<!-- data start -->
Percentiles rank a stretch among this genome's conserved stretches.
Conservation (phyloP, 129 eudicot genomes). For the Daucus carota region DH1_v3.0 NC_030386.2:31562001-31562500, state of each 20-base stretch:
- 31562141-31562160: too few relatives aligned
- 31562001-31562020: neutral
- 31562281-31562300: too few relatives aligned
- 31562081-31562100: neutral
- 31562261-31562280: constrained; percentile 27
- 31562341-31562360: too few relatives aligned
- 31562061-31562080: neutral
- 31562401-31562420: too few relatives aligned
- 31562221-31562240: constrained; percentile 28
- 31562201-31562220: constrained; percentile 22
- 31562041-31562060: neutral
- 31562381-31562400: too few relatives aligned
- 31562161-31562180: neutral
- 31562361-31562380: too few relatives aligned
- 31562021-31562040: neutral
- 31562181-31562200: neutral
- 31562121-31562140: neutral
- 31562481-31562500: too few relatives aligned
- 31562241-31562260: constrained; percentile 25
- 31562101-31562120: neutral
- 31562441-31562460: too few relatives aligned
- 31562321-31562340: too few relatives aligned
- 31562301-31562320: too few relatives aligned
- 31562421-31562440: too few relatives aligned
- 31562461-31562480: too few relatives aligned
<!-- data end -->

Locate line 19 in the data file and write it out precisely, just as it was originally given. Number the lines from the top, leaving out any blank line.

- 31562121-31562140: neutral